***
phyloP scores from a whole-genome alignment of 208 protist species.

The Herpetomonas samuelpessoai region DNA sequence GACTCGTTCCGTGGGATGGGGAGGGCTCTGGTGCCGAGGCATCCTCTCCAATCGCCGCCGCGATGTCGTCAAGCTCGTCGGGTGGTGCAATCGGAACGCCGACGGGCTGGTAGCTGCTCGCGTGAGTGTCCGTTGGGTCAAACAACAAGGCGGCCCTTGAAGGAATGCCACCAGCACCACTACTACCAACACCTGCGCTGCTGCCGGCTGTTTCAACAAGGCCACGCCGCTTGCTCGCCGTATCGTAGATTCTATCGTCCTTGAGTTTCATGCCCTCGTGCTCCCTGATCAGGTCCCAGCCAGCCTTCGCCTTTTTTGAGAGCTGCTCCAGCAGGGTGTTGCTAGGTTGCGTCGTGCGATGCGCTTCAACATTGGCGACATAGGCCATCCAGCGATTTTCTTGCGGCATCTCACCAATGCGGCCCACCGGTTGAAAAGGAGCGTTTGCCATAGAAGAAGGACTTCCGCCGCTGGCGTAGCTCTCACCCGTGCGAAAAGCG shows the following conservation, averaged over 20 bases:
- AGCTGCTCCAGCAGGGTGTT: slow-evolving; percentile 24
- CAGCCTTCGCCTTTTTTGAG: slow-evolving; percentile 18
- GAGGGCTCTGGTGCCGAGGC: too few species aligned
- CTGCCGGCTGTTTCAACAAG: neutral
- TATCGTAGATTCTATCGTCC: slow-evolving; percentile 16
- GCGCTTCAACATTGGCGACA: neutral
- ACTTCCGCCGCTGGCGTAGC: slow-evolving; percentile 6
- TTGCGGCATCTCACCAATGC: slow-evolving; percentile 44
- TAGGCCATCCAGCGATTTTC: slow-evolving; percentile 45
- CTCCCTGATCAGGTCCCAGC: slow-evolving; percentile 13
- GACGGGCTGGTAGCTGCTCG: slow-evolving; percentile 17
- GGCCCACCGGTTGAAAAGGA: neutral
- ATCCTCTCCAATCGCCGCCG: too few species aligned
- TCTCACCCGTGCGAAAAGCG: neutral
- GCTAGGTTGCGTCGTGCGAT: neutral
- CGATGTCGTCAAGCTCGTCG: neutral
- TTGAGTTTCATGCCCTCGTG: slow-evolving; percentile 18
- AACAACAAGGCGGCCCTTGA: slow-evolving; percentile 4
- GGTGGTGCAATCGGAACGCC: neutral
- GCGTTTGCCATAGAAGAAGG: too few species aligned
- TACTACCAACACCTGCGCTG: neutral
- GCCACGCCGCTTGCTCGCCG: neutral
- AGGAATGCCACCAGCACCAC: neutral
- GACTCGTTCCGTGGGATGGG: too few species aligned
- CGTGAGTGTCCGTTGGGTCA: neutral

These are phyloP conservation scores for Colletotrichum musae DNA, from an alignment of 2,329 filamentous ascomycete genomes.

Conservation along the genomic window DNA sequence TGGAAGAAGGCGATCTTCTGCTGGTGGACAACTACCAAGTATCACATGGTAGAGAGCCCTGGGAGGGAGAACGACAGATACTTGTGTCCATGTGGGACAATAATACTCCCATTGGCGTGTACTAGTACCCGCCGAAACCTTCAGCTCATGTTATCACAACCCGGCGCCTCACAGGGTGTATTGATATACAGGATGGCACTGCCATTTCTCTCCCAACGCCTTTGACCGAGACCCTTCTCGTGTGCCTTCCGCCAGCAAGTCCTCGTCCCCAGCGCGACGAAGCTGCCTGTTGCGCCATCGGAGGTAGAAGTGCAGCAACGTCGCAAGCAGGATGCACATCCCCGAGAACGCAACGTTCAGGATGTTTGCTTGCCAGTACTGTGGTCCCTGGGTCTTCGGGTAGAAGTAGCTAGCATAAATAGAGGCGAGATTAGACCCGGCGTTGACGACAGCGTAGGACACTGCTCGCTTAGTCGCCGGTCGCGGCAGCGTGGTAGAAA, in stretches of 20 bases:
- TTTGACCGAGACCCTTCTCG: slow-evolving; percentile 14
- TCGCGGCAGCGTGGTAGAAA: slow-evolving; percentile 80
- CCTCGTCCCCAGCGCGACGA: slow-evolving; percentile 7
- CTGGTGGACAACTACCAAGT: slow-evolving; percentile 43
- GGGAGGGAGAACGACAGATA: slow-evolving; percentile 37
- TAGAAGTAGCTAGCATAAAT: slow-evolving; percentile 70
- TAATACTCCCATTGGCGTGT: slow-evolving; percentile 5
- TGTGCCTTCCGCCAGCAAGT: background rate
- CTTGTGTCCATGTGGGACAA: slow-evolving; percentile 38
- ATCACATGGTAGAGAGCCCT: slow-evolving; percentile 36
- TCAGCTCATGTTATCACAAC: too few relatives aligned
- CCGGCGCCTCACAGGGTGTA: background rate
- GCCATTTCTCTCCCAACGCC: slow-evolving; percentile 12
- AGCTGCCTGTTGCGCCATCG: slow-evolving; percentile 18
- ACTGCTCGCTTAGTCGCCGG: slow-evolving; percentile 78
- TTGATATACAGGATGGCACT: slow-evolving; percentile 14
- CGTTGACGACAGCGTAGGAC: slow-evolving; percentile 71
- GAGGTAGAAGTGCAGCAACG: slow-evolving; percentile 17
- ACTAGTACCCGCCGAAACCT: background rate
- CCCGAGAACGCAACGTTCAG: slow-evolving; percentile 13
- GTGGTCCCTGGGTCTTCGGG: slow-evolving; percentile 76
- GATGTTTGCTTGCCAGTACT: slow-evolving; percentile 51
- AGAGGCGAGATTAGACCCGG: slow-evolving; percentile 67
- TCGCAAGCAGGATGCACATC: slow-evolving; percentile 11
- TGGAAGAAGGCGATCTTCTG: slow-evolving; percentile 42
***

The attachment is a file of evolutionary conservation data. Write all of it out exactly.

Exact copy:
phyloP scores from a whole-genome alignment of 208 protist species.

The Herpetomonas samuelpessoai region DNA sequence GACTCGTTCCGTGGGATGGGGAGGGCTCTGGTGCCGAGGCATCCTCTCCAATCGCCGCCGCGATGTCGTCAAGCTCGTCGGGTGGTGCAATCGGAACGCCGACGGGCTGGTAGCTGCTCGCGTGAGTGTCCGTTGGGTCAAACAACAAGGCGGCCCTTGAAGGAATGCCACCAGCACCACTACTACCAACACCTGCGCTGCTGCCGGCTGTTTCAACAAGGCCACGCCGCTTGCTCGCCGTATCGTAGATTCTATCGTCCTTGAGTTTCATGCCCTCGTGCTCCCTGATCAGGTCCCAGCCAGCCTTCGCCTTTTTTGAGAGCTGCTCCAGCAGGGTGTTGCTAGGTTGCGTCGTGCGATGCGCTTCAACATTGGCGACATAGGCCATCCAGCGATTTTCTTGCGGCATCTCACCAATGCGGCCCACCGGTTGAAAAGGAGCGTTTGCCATAGAAGAAGGACTTCCGCCGCTGGCGTAGCTCTCACCCGTGCGAAAAGCG shows the following conservation, averaged over 20 bases:
- AGCTGCTCCAGCAGGGTGTT: slow-evolving; percentile 24
- CAGCCTTCGCCTTTTTTGAG: slow-evolving; percentile 18
- GAGGGCTCTGGTGCCGAGGC: too few species aligned
- CTGCCGGCTGTTTCAACAAG: neutral
- TATCGTAGATTCTATCGTCC: slow-evolving; percentile 16
- GCGCTTCAACATTGGCGACA: neutral
- ACTTCCGCCGCTGGCGTAGC: slow-evolving; percentile 6
- TTGCGGCATCTCACCAATGC: slow-evolving; percentile 44
- TAGGCCATCCAGCGATTTTC: slow-evolving; percentile 45
- CTCCCTGATCAGGTCCCAGC: slow-evolving; percentile 13
- GACGGGCTGGTAGCTGCTCG: slow-evolving; percentile 17
- GGCCCACCGGTTGAAAAGGA: neutral
- ATCCTCTCCAATCGCCGCCG: too few species aligned
- TCTCACCCGTGCGAAAAGCG: neutral
- GCTAGGTTGCGTCGTGCGAT: neutral
- CGATGTCGTCAAGCTCGTCG: neutral
- TTGAGTTTCATGCCCTCGTG: slow-evolving; percentile 18
- AACAACAAGGCGGCCCTTGA: slow-evolving; percentile 4
- GGTGGTGCAATCGGAACGCC: neutral
- GCGTTTGCCATAGAAGAAGG: too few species aligned
- TACTACCAACACCTGCGCTG: neutral
- GCCACGCCGCTTGCTCGCCG: neutral
- AGGAATGCCACCAGCACCAC: neutral
- GACTCGTTCCGTGGGATGGG: too few species aligned
- CGTGAGTGTCCGTTGGGTCA: neutral

These are phyloP conservation scores for Colletotrichum musae DNA, from an alignment of 2,329 filamentous ascomycete genomes.

Conservation along the genomic window DNA sequence TGGAAGAAGGCGATCTTCTGCTGGTGGACAACTACCAAGTATCACATGGTAGAGAGCCCTGGGAGGGAGAACGACAGATACTTGTGTCCATGTGGGACAATAATACTCCCATTGGCGTGTACTAGTACCCGCCGAAACCTTCAGCTCATGTTATCACAACCCGGCGCCTCACAGGGTGTATTGATATACAGGATGGCACTGCCATTTCTCTCCCAACGCCTTTGACCGAGACCCTTCTCGTGTGCCTTCCGCCAGCAAGTCCTCGTCCCCAGCGCGACGAAGCTGCCTGTTGCGCCATCGGAGGTAGAAGTGCAGCAACGTCGCAAGCAGGATGCACATCCCCGAGAACGCAACGTTCAGGATGTTTGCTTGCCAGTACTGTGGTCCCTGGGTCTTCGGGTAGAAGTAGCTAGCATAAATAGAGGCGAGATTAGACCCGGCGTTGACGACAGCGTAGGACACTGCTCGCTTAGTCGCCGGTCGCGGCAGCGTGGTAGAAA, in stretches of 20 bases:
- TTTGACCGAGACCCTTCTCG: slow-evolving; percentile 14
- TCGCGGCAGCGTGGTAGAAA: slow-evolving; percentile 80
- CCTCGTCCCCAGCGCGACGA: slow-evolving; percentile 7
- CTGGTGGACAACTACCAAGT: slow-evolving; percentile 43
- GGGAGGGAGAACGACAGATA: slow-evolving; percentile 37
- TAGAAGTAGCTAGCATAAAT: slow-evolving; percentile 70
- TAATACTCCCATTGGCGTGT: slow-evolving; percentile 5
- TGTGCCTTCCGCCAGCAAGT: background rate
- CTTGTGTCCATGTGGGACAA: slow-evolving; percentile 38
- ATCACATGGTAGAGAGCCCT: slow-evolving; percentile 36
- TCAGCTCATGTTATCACAAC: too few relatives aligned
- CCGGCGCCTCACAGGGTGTA: background rate
- GCCATTTCTCTCCCAACGCC: slow-evolving; percentile 12
- AGCTGCCTGTTGCGCCATCG: slow-evolving; percentile 18
- ACTGCTCGCTTAGTCGCCGG: slow-evolving; percentile 78
- TTGATATACAGGATGGCACT: slow-evolving; percentile 14
- CGTTGACGACAGCGTAGGAC: slow-evolving; percentile 71
- GAGGTAGAAGTGCAGCAACG: slow-evolving; percentile 17
- ACTAGTACCCGCCGAAACCT: background rate
- CCCGAGAACGCAACGTTCAG: slow-evolving; percentile 13
- GTGGTCCCTGGGTCTTCGGG: slow-evolving; percentile 76
- GATGTTTGCTTGCCAGTACT: slow-evolving; percentile 51
- AGAGGCGAGATTAGACCCGG: slow-evolving; percentile 67
- TCGCAAGCAGGATGCACATC: slow-evolving; percentile 11
- TGGAAGAAGGCGATCTTCTG: slow-evolving; percentile 42